Nothing is fundamental. That is what is so interesting about the analysis of society. That is why nothing irritates me as much as these inquiries – which are by definition meptaphysical – on the foundations of power in a society or the self-institution of a society, etc. These are not fundamental phenomena. There are only reciprocal relations, and the perpetual gaps between intentions in relation to one another.’
Michel Foucault. (1991). ‘Space, Knowledge and Power’. In Paul Rabinow, (ed.), The Foucault Reader. Harmondsworth, Middlesex: Penguin, p. 247.
‘So you’re a Modernist, then?’ he asks. Though it sounds more like a statement. She nods.
It is kind of a relief to admit it. You don’t go round saying things like that in polite ‘post-modern’ company. She doesn’t think many people know what modernism is. Or was. It certainly makes her a throw-back, to identify with such old-fashioned ideas.
She smiles inwardly, picturing him picturing her in some cold, white modernist appartment somewhere, a single Mondrian on the living room wall, reading To The Lighthouse. If only life mirrored art so aesthetically.
When she speaks she sounds as post-modern as you can get. She is her father’s daughter after all. She finds it difficult to open her mouth without a qualification. She’d start all her sentences with ‘But…’ if she didn’t think it was bad grammar. ‘Nothing is fundamental’ . Meaning is as nebulous as the ocean, crashing against the shores of our consciousness with complete abandon, and certainly no respect for order. There are no straight lines.
In matters of identity her post-structural mind goes into overdrive. She will sit and tell you over and over how the self is a site of conflict, creating and moulding multiple identities every day, every moment. She is not the same person now as she was five minutes ago. ‘Do not ask who I am and do not ask me to remain the same’. Whoever said that one was born just once? Certainly not Derrida.
The postmodern view of the self is perfect for people who want to enjoy multiple identities and experiences. They don’t have to make one aspect of their existence match up with another; all they need to do is create another identity, another mode of being. The internet makes this as easy as logging in.
We can be whoever we want to be. She knows this in theory. We can invent and re-invent ourselves, weaving webs of intrigue like wires at the backs of our computers. We can have a job and a wife by day, and then launch ourselves into a parallel virtual universe by night, where our hyper-real libido roams free. We can act out that splitting of the self in ‘real life’ aswell. (Yes, it needs inverted commas these days). It can’t be so hard, as everyone is acting all the time anyway. And how can you lie when there is no longer such a thing as ‘truth’?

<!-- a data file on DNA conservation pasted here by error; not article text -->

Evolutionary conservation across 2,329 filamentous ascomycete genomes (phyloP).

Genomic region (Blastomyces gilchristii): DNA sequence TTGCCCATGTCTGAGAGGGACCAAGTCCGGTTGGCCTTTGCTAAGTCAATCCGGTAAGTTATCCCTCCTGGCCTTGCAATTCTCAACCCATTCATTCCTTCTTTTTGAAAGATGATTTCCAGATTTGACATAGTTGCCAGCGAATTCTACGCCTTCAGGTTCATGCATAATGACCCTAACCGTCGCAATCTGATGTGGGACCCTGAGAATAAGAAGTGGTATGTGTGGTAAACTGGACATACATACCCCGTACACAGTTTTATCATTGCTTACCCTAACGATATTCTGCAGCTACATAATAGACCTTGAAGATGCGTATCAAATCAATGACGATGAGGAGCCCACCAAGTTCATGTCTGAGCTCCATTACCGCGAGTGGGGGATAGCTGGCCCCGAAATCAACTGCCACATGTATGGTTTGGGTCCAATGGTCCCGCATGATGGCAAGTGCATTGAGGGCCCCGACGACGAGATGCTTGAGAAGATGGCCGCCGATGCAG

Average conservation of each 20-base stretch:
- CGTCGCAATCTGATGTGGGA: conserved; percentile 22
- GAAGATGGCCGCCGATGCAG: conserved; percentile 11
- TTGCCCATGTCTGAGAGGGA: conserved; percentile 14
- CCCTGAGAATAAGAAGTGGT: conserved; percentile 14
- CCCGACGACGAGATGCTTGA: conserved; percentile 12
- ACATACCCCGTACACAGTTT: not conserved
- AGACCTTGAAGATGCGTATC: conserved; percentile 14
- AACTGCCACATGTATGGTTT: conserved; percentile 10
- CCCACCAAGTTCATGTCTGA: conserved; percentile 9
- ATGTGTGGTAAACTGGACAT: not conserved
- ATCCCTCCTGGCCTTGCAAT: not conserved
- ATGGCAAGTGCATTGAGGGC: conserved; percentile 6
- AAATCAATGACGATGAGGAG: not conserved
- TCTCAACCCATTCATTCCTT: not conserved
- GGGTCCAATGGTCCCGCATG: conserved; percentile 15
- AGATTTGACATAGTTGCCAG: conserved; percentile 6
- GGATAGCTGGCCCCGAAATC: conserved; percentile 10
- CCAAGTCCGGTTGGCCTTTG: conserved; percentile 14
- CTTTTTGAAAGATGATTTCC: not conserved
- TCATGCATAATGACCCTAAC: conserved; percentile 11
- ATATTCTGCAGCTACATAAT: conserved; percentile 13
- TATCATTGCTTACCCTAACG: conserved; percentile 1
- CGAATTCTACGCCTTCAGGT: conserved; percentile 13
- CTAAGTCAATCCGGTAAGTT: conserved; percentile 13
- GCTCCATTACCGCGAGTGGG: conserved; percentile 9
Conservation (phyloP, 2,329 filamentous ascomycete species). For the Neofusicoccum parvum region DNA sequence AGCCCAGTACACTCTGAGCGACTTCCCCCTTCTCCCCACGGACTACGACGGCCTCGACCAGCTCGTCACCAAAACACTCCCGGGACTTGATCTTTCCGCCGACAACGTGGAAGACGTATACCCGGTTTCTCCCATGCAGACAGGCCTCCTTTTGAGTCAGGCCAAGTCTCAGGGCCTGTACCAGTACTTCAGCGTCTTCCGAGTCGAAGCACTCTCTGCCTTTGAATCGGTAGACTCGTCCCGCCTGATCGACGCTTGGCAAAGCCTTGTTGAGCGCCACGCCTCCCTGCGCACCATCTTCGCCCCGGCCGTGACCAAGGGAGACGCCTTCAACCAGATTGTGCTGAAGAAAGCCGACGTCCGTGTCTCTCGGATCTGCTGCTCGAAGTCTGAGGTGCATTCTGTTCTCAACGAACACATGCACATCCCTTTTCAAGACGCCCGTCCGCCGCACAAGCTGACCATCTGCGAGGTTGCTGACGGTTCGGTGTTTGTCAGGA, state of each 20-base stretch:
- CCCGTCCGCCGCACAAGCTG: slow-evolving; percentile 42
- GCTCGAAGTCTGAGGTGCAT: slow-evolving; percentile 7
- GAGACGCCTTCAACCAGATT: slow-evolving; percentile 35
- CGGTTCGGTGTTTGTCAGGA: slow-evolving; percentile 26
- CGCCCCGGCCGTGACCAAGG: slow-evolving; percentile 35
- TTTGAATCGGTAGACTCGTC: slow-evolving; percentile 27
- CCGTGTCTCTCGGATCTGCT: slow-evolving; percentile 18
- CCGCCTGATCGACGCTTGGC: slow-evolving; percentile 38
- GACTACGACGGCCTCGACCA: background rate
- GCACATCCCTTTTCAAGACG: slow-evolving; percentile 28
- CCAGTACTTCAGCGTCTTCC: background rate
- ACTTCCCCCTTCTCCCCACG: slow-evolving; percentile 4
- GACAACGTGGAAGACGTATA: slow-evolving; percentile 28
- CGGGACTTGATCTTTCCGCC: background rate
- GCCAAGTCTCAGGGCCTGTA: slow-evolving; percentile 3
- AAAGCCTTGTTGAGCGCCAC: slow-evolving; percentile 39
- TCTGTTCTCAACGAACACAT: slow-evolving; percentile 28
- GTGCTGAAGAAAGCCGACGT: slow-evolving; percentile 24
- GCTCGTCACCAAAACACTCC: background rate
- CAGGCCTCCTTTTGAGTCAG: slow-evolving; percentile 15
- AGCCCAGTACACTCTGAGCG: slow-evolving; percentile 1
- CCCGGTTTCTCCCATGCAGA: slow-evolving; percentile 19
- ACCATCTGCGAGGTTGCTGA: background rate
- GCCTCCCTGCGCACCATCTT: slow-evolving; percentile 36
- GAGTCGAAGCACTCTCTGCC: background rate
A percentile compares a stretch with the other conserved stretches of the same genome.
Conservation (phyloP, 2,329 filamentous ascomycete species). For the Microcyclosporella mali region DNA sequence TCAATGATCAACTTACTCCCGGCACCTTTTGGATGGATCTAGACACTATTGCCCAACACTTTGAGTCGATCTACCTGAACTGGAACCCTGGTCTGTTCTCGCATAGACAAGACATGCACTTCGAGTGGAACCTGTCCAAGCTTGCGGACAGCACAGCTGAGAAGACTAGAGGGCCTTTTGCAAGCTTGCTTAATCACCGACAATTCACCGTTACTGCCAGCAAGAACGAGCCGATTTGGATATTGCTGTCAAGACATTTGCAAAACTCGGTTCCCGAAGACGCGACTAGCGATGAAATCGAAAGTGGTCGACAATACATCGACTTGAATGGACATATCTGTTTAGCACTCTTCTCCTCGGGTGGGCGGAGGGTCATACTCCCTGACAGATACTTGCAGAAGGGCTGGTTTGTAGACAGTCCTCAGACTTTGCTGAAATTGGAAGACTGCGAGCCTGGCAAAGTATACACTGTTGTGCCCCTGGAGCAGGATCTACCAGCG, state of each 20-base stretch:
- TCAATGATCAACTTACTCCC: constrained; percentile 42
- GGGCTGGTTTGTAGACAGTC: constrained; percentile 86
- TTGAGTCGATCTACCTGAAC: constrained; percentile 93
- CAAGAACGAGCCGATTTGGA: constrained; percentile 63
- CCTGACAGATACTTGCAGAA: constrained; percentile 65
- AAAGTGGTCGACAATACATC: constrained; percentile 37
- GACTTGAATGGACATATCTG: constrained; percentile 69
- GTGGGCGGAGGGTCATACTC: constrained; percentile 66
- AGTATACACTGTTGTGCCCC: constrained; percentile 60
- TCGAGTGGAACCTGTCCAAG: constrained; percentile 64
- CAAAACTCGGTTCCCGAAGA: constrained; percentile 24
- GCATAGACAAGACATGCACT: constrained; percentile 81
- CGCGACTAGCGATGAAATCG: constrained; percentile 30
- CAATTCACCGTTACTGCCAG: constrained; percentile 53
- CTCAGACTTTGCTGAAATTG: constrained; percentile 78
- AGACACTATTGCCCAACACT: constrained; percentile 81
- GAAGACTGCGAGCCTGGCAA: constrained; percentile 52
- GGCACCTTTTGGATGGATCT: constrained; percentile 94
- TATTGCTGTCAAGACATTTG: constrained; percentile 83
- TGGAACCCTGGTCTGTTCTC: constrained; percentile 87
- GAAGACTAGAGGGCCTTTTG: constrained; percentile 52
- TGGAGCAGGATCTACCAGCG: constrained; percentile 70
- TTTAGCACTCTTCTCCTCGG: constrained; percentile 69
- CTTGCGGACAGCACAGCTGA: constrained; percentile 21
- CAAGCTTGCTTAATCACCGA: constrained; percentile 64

But when she walks into the room to meet him. When he sits down beside her on the sofa. When their arms brush against each other, they can only ever be one person each.
So she watches and listens, amused, as he tries to maintain the split personality he presented to her online. This man is married, and also a casanova. An academic, and also an ‘anonymous sex blogger’. He talks about his ‘lives’ as if they are two separate existences. But sat here beside her, sipping his pint, a little nervous, he is just a man. Yet another man who heard her surname and wanted to meet her, to split the daughter up from her father, to take the ‘Foucault’ out of her identity, to rip her famous heart from its moorings and touch it, see it, know it, casting the rest of her identity aside. But sat there beside him, sipping her pint, all he sees is a woman. Not Foucault’s emissary on earth, just a slightly awkward, serious but admittedly beautiful woman. He can barely hide his disappointment.
For it is only one heart that beats inside her rib cage, and one set of lungs that drags the air in and pushes it back out of her body. If somebody killed her there would only be one corpse. Even her father, the daddy of multiplicity, could only produce one pathetic corpse.
She tries to live in such a way that honours the limitations of the body that carries her. This means she attempts some kind of moral and narrative consistency, going through her like the words through a stick of English rock. She may not succeed. But she tries. She thinks about explaining this to him, but decides against it. He seems so attached to his double-life, the illusion that he can split himself in two, half of him disappearing before her eyes. If she speaks her mind, he might disappear altogether, and she isn’t ready to be left alone in a bar in a strange city. Not tonight.
So instead she just nods. Yes, she is a modernist. It’s dreadfully quaint, she knows. It takes the fun out of meeting and fucking these international postmodern men of mystery for a start (though of course she doesn’t say that). And it makes her look at this world like an outsider would, as if from a previous age, peering into the LCD screen, reeling in wonder and in horror at what she sees.